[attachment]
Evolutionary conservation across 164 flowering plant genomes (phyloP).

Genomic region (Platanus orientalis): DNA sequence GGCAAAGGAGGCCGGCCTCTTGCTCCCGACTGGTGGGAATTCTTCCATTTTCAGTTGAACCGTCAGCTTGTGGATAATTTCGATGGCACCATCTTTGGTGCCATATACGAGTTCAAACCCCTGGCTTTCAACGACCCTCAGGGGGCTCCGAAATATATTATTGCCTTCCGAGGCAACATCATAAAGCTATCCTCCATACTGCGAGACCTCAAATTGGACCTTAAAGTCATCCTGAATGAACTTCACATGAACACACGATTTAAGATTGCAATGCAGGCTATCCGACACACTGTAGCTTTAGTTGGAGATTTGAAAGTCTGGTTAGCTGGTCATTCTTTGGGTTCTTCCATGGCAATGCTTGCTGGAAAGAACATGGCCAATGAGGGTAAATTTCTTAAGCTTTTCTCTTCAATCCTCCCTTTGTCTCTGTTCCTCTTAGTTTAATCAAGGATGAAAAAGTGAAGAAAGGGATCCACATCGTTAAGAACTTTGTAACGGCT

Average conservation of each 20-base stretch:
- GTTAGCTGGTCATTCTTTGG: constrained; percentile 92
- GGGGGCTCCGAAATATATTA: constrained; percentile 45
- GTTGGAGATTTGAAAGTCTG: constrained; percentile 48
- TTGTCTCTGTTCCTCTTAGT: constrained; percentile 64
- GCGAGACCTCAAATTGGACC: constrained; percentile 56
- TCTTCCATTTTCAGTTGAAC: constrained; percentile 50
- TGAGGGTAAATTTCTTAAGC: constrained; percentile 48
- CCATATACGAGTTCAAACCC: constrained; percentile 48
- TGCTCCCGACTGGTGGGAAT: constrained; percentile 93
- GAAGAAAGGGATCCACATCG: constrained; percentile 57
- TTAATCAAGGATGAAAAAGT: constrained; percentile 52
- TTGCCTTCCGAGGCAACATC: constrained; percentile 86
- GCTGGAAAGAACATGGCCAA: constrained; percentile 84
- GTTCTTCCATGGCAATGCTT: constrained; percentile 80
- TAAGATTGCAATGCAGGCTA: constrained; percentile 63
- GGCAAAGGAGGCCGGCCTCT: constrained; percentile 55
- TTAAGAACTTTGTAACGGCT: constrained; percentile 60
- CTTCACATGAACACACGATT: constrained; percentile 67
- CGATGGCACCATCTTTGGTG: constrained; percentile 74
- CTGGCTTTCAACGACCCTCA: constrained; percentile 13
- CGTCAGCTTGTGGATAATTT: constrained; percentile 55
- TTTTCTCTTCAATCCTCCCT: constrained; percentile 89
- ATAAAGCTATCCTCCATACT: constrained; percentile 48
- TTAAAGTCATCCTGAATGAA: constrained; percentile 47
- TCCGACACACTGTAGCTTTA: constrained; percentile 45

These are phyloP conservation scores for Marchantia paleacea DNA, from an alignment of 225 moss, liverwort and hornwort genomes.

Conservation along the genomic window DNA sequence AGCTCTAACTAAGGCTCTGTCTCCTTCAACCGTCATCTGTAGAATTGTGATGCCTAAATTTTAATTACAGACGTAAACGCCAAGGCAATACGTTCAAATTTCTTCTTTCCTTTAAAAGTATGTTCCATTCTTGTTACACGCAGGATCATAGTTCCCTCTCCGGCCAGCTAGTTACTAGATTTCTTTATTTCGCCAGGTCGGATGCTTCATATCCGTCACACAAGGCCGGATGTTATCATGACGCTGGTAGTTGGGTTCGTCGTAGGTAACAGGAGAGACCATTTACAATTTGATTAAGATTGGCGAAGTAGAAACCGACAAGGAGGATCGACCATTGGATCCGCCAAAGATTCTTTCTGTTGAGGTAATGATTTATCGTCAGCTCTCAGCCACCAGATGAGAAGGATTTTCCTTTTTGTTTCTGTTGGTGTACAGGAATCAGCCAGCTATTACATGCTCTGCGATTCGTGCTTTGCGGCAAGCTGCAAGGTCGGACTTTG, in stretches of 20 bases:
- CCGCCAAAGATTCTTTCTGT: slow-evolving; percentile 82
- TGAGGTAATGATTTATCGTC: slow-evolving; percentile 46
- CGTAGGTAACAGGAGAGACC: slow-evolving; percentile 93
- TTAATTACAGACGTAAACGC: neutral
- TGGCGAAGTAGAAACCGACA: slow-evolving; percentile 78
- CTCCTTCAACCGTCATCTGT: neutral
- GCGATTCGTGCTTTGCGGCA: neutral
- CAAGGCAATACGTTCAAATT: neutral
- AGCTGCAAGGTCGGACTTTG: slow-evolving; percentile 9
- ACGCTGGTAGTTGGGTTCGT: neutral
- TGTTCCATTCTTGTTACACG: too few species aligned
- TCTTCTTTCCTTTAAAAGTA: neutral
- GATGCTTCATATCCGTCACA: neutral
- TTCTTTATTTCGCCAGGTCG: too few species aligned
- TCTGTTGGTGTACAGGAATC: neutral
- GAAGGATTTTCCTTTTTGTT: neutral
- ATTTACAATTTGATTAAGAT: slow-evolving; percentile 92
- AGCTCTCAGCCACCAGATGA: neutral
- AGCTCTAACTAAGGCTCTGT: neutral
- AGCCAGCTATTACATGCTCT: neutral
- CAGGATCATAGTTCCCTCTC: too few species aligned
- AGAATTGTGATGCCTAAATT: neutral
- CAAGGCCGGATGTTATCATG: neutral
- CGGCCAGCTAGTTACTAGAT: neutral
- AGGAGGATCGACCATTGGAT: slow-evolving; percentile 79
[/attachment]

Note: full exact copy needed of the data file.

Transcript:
Evolutionary conservation across 164 flowering plant genomes (phyloP).

Genomic region (Platanus orientalis): DNA sequence GGCAAAGGAGGCCGGCCTCTTGCTCCCGACTGGTGGGAATTCTTCCATTTTCAGTTGAACCGTCAGCTTGTGGATAATTTCGATGGCACCATCTTTGGTGCCATATACGAGTTCAAACCCCTGGCTTTCAACGACCCTCAGGGGGCTCCGAAATATATTATTGCCTTCCGAGGCAACATCATAAAGCTATCCTCCATACTGCGAGACCTCAAATTGGACCTTAAAGTCATCCTGAATGAACTTCACATGAACACACGATTTAAGATTGCAATGCAGGCTATCCGACACACTGTAGCTTTAGTTGGAGATTTGAAAGTCTGGTTAGCTGGTCATTCTTTGGGTTCTTCCATGGCAATGCTTGCTGGAAAGAACATGGCCAATGAGGGTAAATTTCTTAAGCTTTTCTCTTCAATCCTCCCTTTGTCTCTGTTCCTCTTAGTTTAATCAAGGATGAAAAAGTGAAGAAAGGGATCCACATCGTTAAGAACTTTGTAACGGCT

Average conservation of each 20-base stretch:
- GTTAGCTGGTCATTCTTTGG: constrained; percentile 92
- GGGGGCTCCGAAATATATTA: constrained; percentile 45
- GTTGGAGATTTGAAAGTCTG: constrained; percentile 48
- TTGTCTCTGTTCCTCTTAGT: constrained; percentile 64
- GCGAGACCTCAAATTGGACC: constrained; percentile 56
- TCTTCCATTTTCAGTTGAAC: constrained; percentile 50
- TGAGGGTAAATTTCTTAAGC: constrained; percentile 48
- CCATATACGAGTTCAAACCC: constrained; percentile 48
- TGCTCCCGACTGGTGGGAAT: constrained; percentile 93
- GAAGAAAGGGATCCACATCG: constrained; percentile 57
- TTAATCAAGGATGAAAAAGT: constrained; percentile 52
- TTGCCTTCCGAGGCAACATC: constrained; percentile 86
- GCTGGAAAGAACATGGCCAA: constrained; percentile 84
- GTTCTTCCATGGCAATGCTT: constrained; percentile 80
- TAAGATTGCAATGCAGGCTA: constrained; percentile 63
- GGCAAAGGAGGCCGGCCTCT: constrained; percentile 55
- TTAAGAACTTTGTAACGGCT: constrained; percentile 60
- CTTCACATGAACACACGATT: constrained; percentile 67
- CGATGGCACCATCTTTGGTG: constrained; percentile 74
- CTGGCTTTCAACGACCCTCA: constrained; percentile 13
- CGTCAGCTTGTGGATAATTT: constrained; percentile 55
- TTTTCTCTTCAATCCTCCCT: constrained; percentile 89
- ATAAAGCTATCCTCCATACT: constrained; percentile 48
- TTAAAGTCATCCTGAATGAA: constrained; percentile 47
- TCCGACACACTGTAGCTTTA: constrained; percentile 45

These are phyloP conservation scores for Marchantia paleacea DNA, from an alignment of 225 moss, liverwort and hornwort genomes.

Conservation along the genomic window DNA sequence AGCTCTAACTAAGGCTCTGTCTCCTTCAACCGTCATCTGTAGAATTGTGATGCCTAAATTTTAATTACAGACGTAAACGCCAAGGCAATACGTTCAAATTTCTTCTTTCCTTTAAAAGTATGTTCCATTCTTGTTACACGCAGGATCATAGTTCCCTCTCCGGCCAGCTAGTTACTAGATTTCTTTATTTCGCCAGGTCGGATGCTTCATATCCGTCACACAAGGCCGGATGTTATCATGACGCTGGTAGTTGGGTTCGTCGTAGGTAACAGGAGAGACCATTTACAATTTGATTAAGATTGGCGAAGTAGAAACCGACAAGGAGGATCGACCATTGGATCCGCCAAAGATTCTTTCTGTTGAGGTAATGATTTATCGTCAGCTCTCAGCCACCAGATGAGAAGGATTTTCCTTTTTGTTTCTGTTGGTGTACAGGAATCAGCCAGCTATTACATGCTCTGCGATTCGTGCTTTGCGGCAAGCTGCAAGGTCGGACTTTG, in stretches of 20 bases:
- CCGCCAAAGATTCTTTCTGT: slow-evolving; percentile 82
- TGAGGTAATGATTTATCGTC: slow-evolving; percentile 46
- CGTAGGTAACAGGAGAGACC: slow-evolving; percentile 93
- TTAATTACAGACGTAAACGC: neutral
- TGGCGAAGTAGAAACCGACA: slow-evolving; percentile 78
- CTCCTTCAACCGTCATCTGT: neutral
- GCGATTCGTGCTTTGCGGCA: neutral
- CAAGGCAATACGTTCAAATT: neutral
- AGCTGCAAGGTCGGACTTTG: slow-evolving; percentile 9
- ACGCTGGTAGTTGGGTTCGT: neutral
- TGTTCCATTCTTGTTACACG: too few species aligned
- TCTTCTTTCCTTTAAAAGTA: neutral
- GATGCTTCATATCCGTCACA: neutral
- TTCTTTATTTCGCCAGGTCG: too few species aligned
- TCTGTTGGTGTACAGGAATC: neutral
- GAAGGATTTTCCTTTTTGTT: neutral
- ATTTACAATTTGATTAAGAT: slow-evolving; percentile 92
- AGCTCTCAGCCACCAGATGA: neutral
- AGCTCTAACTAAGGCTCTGT: neutral
- AGCCAGCTATTACATGCTCT: neutral
- CAGGATCATAGTTCCCTCTC: too few species aligned
- AGAATTGTGATGCCTAAATT: neutral
- CAAGGCCGGATGTTATCATG: neutral
- CGGCCAGCTAGTTACTAGAT: neutral
- AGGAGGATCGACCATTGGAT: slow-evolving; percentile 79